An investigation of circumstances surrounding prosthetic users’ fall and fear of falling : A Cross-Sectional Survey

University essay from Jönköping University/Hälsohögskolan; Jönköping University/HHJ. Ortopedteknisk plattform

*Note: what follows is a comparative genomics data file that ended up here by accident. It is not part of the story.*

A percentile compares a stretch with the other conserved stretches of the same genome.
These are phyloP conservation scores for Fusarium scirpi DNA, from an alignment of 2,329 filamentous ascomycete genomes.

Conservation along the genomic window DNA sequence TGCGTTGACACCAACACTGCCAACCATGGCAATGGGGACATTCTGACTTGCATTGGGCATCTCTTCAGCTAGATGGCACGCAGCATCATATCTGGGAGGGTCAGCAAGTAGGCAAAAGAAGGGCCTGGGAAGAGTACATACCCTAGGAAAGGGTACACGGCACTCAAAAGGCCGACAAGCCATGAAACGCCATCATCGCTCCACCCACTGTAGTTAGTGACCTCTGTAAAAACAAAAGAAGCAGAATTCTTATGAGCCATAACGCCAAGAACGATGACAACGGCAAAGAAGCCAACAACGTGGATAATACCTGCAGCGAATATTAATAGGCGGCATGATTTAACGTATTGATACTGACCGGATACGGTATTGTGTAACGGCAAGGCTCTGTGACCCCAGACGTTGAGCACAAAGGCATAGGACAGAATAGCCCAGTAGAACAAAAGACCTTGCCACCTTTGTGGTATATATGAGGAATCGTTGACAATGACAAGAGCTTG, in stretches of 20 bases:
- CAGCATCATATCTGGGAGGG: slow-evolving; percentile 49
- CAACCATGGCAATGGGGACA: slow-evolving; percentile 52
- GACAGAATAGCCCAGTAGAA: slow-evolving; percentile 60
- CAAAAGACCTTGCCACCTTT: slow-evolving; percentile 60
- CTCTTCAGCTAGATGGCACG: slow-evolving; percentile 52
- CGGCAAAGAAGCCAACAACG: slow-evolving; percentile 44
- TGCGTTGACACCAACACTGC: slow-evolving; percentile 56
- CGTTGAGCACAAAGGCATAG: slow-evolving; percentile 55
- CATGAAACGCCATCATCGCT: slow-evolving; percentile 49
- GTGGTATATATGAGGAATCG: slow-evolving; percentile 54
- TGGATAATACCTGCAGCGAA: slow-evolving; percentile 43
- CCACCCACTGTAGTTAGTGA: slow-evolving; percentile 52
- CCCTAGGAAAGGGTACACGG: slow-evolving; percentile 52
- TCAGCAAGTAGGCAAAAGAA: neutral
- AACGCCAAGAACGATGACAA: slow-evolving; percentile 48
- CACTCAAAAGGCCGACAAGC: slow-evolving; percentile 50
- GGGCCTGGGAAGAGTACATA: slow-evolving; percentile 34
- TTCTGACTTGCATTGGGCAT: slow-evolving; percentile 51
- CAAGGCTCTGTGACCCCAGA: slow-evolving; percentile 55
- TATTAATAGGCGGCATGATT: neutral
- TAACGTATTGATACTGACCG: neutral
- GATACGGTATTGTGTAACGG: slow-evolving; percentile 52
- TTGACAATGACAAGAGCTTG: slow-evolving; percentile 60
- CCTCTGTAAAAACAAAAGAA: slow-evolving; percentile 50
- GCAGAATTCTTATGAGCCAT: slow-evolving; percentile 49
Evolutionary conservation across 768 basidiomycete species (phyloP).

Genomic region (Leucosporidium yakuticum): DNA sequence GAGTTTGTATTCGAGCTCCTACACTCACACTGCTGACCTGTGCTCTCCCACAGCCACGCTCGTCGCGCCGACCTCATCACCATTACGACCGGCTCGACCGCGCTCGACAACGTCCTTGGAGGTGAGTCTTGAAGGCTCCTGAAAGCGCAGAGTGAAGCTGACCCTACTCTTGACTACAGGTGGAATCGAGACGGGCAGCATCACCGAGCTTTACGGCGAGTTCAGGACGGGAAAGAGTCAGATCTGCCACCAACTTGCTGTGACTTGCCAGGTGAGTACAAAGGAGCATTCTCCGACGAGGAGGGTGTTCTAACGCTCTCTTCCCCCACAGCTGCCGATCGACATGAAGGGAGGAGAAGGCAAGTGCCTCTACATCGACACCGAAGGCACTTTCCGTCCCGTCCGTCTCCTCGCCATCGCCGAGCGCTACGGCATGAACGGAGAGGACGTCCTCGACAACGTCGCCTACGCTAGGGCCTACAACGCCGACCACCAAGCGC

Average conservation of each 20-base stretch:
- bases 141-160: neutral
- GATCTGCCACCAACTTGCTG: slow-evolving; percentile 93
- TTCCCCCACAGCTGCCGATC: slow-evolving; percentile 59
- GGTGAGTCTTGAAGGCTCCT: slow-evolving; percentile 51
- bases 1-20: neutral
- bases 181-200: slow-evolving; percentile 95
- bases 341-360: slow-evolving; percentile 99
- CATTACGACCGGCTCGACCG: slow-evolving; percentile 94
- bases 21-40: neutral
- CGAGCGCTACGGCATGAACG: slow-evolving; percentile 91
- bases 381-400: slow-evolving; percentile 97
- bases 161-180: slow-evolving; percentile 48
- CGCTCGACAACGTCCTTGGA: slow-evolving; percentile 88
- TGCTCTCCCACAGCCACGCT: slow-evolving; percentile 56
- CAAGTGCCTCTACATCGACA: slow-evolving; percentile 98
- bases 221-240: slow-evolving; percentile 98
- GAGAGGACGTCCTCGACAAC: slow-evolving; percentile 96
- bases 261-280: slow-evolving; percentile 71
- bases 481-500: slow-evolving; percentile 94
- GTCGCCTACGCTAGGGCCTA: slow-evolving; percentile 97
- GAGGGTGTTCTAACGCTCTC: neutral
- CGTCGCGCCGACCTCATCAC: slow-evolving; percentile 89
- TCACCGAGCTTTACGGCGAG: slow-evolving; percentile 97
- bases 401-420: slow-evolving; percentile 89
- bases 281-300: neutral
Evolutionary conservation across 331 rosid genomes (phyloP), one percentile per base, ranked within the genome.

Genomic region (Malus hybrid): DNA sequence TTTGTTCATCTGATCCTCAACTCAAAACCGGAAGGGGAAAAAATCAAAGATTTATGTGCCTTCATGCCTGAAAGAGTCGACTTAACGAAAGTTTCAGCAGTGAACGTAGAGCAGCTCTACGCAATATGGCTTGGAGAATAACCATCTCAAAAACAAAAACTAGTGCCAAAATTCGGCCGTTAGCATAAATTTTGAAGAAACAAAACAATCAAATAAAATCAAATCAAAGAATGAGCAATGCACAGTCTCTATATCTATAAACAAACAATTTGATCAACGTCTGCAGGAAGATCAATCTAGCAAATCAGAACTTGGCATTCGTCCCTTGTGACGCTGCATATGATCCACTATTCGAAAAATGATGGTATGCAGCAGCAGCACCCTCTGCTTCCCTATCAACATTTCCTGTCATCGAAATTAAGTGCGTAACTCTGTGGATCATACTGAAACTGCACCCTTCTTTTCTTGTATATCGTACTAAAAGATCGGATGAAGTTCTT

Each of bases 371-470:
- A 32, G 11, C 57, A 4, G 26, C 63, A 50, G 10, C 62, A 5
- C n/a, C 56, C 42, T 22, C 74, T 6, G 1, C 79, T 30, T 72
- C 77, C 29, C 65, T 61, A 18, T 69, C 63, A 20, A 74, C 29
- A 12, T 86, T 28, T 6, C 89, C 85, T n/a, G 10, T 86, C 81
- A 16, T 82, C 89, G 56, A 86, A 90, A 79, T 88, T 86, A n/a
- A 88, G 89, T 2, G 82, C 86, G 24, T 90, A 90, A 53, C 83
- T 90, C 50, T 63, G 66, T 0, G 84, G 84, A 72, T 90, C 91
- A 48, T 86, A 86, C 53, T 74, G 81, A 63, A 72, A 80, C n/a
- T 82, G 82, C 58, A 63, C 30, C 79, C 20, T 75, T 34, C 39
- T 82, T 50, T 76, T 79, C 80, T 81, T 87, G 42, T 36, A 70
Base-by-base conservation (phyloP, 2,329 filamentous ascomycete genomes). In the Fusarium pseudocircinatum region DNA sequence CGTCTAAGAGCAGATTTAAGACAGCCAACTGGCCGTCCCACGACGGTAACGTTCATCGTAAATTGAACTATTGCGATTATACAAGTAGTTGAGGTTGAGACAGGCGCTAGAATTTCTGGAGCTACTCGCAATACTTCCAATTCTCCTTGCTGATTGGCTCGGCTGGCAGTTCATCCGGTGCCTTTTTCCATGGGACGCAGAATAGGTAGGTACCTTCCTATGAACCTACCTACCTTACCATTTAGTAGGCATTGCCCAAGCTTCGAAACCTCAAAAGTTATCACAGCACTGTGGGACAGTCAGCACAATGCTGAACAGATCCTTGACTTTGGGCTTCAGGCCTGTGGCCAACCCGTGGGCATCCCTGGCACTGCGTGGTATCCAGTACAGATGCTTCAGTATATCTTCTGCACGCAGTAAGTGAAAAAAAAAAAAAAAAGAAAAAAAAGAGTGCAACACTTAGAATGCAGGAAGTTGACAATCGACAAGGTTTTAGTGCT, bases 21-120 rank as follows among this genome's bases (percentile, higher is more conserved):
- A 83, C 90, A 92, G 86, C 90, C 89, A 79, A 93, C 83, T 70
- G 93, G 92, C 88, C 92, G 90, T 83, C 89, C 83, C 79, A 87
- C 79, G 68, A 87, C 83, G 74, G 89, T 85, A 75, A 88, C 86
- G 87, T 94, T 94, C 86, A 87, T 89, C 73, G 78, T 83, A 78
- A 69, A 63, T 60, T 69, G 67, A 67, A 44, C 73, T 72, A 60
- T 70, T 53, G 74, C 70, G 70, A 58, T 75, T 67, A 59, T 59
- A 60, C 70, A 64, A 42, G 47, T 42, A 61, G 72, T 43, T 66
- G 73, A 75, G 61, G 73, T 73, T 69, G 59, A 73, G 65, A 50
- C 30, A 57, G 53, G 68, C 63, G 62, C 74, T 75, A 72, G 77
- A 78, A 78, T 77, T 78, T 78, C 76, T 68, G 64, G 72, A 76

Abstract: SummaryBackground Prosthetic users face significant challenges both physically and psychologically. Falling poses a significant risk for the individual, and a consequence of this is gaining a fear of falling and self-imposed restrictions. These consequences can have a major impact on the individuals’ health and quality of life. However, the research in this area is limited.   Objectives  This study aims to investigate prosthetic users’ fear of falling and the circumstances surrounding falls among individuals with a lower-limb amputation in England and Sweden.   Method  In April 2022 a cross-sectional survey was conducted in England and Sweden. 11 participants were recruited. The survey was aimed at the population of lower-limb amputated individuals at the age of 18 or above in the two countries. The survey consists of 111 items with mostly closed-ended questions. Descriptive and inferential statistical methods were used for the analysis of the data.       Results  The study showed that 8 (72.7%) out of 11 participants had not experienced a fall within the last 30 days and the most common frequency of falls was every six months (54,5%). 2 (18.2%) participants had a fall once every three months which was the highest frequency of falls reported in the survey. This is seen as low frequency, however, 7 (63,3%) out of 11 participants had a fear of falling. A correlation between Falls Efficacy Scale-International (FES-I), Activities-specific Balance Confidence Scale (ABC) and Gait-Specific Attentional Profile instruments (G-SAP) was performed using a Pearson’s product-moment correlation which showed there was a strong relationship between the three instruments. The correlation between the FES-I and G-SAP is 0,800, FES-I and ABC are -,853 and the correlation between ABC and G-SAP is -, 821.   Conclusion  A strong relationship was found between the Falls Efficacy Scale-International, Activities-specific Balance Confidence Scale and the Gait-Specific Attentional Profile. Regardless of having fallen within the past 30 days, a high concern of fear of falling was found, and the most common reason for falls was uneven surfaces such as gardens.

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